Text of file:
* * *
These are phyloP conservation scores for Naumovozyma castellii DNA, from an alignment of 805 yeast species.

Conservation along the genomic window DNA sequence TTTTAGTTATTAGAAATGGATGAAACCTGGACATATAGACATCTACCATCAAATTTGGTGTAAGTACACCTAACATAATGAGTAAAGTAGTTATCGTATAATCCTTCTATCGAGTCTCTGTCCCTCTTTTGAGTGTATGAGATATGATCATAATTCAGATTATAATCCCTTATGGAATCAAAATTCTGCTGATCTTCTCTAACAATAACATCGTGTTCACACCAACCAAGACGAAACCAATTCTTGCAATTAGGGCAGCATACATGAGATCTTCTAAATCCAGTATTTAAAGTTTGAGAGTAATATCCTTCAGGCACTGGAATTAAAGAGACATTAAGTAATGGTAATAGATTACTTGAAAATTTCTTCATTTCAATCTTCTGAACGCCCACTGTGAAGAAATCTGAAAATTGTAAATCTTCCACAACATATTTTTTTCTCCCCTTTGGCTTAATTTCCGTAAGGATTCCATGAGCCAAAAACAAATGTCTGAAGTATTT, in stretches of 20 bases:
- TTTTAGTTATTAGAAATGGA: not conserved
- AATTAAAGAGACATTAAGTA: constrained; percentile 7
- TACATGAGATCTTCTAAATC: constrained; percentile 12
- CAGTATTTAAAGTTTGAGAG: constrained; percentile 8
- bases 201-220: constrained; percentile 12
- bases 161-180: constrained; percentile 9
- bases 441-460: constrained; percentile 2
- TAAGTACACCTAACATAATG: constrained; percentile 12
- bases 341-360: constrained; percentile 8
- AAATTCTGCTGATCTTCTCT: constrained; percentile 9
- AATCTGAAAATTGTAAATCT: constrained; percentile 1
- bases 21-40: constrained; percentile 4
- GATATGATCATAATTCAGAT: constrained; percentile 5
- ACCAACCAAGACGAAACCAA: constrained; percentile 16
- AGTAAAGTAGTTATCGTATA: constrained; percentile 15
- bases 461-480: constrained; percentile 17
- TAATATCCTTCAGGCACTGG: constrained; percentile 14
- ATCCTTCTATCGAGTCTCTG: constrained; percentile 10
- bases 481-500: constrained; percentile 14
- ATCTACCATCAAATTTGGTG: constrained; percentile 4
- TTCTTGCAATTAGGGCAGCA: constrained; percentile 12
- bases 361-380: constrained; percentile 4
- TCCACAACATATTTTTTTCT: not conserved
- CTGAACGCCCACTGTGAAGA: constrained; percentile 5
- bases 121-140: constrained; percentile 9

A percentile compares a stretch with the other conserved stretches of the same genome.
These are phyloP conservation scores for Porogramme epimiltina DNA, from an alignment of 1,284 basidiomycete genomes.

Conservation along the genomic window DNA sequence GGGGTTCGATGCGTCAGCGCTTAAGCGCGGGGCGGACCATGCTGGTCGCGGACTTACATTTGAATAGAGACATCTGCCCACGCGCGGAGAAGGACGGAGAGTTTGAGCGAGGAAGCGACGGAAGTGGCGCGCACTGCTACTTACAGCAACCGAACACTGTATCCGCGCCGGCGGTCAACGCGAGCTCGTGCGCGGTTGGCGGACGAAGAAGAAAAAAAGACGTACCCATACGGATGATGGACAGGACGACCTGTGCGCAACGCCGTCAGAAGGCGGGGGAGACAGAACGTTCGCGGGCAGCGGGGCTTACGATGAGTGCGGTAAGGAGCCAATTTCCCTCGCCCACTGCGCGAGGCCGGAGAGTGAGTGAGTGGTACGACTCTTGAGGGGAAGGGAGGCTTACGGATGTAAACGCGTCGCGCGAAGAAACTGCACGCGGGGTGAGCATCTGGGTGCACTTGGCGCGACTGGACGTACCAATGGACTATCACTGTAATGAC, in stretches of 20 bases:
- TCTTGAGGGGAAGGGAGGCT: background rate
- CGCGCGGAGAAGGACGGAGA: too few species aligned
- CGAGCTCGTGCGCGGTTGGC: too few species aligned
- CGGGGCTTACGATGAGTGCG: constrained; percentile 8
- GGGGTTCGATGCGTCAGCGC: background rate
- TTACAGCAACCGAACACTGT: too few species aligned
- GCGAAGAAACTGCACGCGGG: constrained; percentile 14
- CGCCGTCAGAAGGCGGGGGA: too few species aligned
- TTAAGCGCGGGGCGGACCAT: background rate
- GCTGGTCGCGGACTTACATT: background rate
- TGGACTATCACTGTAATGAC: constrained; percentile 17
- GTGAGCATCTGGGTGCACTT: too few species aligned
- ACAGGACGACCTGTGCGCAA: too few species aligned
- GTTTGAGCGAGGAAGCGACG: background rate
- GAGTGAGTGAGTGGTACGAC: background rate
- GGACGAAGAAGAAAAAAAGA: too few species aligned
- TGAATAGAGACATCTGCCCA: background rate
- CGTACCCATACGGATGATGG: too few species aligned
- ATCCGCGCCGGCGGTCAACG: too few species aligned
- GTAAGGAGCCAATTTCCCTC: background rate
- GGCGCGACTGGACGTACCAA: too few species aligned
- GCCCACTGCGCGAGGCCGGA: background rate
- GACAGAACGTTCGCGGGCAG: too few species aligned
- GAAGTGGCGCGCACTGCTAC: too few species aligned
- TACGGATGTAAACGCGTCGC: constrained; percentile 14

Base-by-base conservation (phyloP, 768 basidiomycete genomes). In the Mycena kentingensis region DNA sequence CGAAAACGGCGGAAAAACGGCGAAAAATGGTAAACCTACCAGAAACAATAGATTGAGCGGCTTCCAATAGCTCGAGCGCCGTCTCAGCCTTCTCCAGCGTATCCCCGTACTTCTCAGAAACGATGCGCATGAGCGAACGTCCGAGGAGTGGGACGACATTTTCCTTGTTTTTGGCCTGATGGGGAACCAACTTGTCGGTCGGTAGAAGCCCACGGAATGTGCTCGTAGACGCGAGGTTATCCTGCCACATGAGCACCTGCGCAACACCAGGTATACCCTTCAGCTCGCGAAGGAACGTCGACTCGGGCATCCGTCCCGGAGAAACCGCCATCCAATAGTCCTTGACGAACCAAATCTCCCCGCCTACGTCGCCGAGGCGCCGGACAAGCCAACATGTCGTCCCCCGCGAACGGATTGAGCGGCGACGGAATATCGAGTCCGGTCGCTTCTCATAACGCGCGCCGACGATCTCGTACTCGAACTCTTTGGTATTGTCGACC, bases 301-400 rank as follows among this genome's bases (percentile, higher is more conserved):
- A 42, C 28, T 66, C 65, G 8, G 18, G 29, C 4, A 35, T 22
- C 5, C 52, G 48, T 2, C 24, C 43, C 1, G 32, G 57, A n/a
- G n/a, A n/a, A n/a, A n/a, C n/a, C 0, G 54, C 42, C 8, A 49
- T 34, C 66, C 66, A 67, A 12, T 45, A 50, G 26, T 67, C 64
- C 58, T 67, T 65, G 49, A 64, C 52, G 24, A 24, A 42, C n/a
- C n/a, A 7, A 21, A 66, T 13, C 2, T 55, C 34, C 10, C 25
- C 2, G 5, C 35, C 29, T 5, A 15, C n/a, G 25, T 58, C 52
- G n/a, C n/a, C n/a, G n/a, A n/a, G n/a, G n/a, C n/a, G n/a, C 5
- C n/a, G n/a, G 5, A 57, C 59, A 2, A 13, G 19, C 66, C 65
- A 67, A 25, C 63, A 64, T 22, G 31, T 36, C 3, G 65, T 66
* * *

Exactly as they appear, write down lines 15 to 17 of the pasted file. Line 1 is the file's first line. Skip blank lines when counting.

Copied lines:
- GATATGATCATAATTCAGAT: constrained; percentile 5
- ACCAACCAAGACGAAACCAA: constrained; percentile 16
- AGTAAAGTAGTTATCGTATA: constrained; percentile 15